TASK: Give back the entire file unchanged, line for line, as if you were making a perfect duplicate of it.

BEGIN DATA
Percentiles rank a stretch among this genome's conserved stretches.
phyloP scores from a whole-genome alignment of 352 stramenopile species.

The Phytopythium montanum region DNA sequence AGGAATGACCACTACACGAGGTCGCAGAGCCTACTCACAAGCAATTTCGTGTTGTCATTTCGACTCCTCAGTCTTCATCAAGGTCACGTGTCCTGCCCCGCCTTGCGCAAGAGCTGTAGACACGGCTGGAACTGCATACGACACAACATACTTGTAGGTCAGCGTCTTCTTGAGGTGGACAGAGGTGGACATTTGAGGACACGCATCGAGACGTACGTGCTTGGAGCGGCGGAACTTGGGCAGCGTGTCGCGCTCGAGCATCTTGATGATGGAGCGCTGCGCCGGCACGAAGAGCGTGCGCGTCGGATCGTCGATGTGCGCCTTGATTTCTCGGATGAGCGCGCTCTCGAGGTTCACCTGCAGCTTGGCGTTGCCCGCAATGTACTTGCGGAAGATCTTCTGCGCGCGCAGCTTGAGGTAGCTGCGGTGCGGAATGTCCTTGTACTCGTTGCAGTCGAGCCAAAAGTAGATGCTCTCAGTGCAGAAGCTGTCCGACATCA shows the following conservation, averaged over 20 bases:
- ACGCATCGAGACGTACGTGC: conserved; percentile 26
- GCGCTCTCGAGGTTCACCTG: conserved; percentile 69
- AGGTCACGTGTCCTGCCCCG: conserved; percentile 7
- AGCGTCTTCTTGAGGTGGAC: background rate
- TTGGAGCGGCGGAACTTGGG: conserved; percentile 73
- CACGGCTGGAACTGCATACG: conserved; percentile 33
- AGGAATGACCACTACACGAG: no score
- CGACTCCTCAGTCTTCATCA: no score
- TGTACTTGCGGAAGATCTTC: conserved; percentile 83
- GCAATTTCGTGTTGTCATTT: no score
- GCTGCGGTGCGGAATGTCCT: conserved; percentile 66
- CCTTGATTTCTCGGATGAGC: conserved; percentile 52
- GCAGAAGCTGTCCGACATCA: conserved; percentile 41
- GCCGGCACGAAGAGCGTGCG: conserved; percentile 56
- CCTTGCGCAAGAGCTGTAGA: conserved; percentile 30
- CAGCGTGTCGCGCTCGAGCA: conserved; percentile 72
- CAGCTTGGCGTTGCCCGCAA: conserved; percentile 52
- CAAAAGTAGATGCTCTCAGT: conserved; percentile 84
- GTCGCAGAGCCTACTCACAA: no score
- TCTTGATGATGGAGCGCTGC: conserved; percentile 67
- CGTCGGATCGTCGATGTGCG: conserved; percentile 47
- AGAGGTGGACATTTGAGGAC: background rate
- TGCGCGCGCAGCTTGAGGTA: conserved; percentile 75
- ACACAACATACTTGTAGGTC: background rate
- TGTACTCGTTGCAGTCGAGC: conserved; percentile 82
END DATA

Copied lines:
Percentiles rank a stretch among this genome's conserved stretches.
phyloP scores from a whole-genome alignment of 352 stramenopile species.

The Phytopythium montanum region DNA sequence AGGAATGACCACTACACGAGGTCGCAGAGCCTACTCACAAGCAATTTCGTGTTGTCATTTCGACTCCTCAGTCTTCATCAAGGTCACGTGTCCTGCCCCGCCTTGCGCAAGAGCTGTAGACACGGCTGGAACTGCATACGACACAACATACTTGTAGGTCAGCGTCTTCTTGAGGTGGACAGAGGTGGACATTTGAGGACACGCATCGAGACGTACGTGCTTGGAGCGGCGGAACTTGGGCAGCGTGTCGCGCTCGAGCATCTTGATGATGGAGCGCTGCGCCGGCACGAAGAGCGTGCGCGTCGGATCGTCGATGTGCGCCTTGATTTCTCGGATGAGCGCGCTCTCGAGGTTCACCTGCAGCTTGGCGTTGCCCGCAATGTACTTGCGGAAGATCTTCTGCGCGCGCAGCTTGAGGTAGCTGCGGTGCGGAATGTCCTTGTACTCGTTGCAGTCGAGCCAAAAGTAGATGCTCTCAGTGCAGAAGCTGTCCGACATCA shows the following conservation, averaged over 20 bases:
- ACGCATCGAGACGTACGTGC: conserved; percentile 26
- GCGCTCTCGAGGTTCACCTG: conserved; percentile 69
- AGGTCACGTGTCCTGCCCCG: conserved; percentile 7
- AGCGTCTTCTTGAGGTGGAC: background rate
- TTGGAGCGGCGGAACTTGGG: conserved; percentile 73
- CACGGCTGGAACTGCATACG: conserved; percentile 33
- AGGAATGACCACTACACGAG: no score
- CGACTCCTCAGTCTTCATCA: no score
- TGTACTTGCGGAAGATCTTC: conserved; percentile 83
- GCAATTTCGTGTTGTCATTT: no score
- GCTGCGGTGCGGAATGTCCT: conserved; percentile 66
- CCTTGATTTCTCGGATGAGC: conserved; percentile 52
- GCAGAAGCTGTCCGACATCA: conserved; percentile 41
- GCCGGCACGAAGAGCGTGCG: conserved; percentile 56
- CCTTGCGCAAGAGCTGTAGA: conserved; percentile 30
- CAGCGTGTCGCGCTCGAGCA: conserved; percentile 72
- CAGCTTGGCGTTGCCCGCAA: conserved; percentile 52
- CAAAAGTAGATGCTCTCAGT: conserved; percentile 84
- GTCGCAGAGCCTACTCACAA: no score
- TCTTGATGATGGAGCGCTGC: conserved; percentile 67
- CGTCGGATCGTCGATGTGCG: conserved; percentile 47
- AGAGGTGGACATTTGAGGAC: background rate
- TGCGCGCGCAGCTTGAGGTA: conserved; percentile 75
- ACACAACATACTTGTAGGTC: background rate
- TGTACTCGTTGCAGTCGAGC: conserved; percentile 82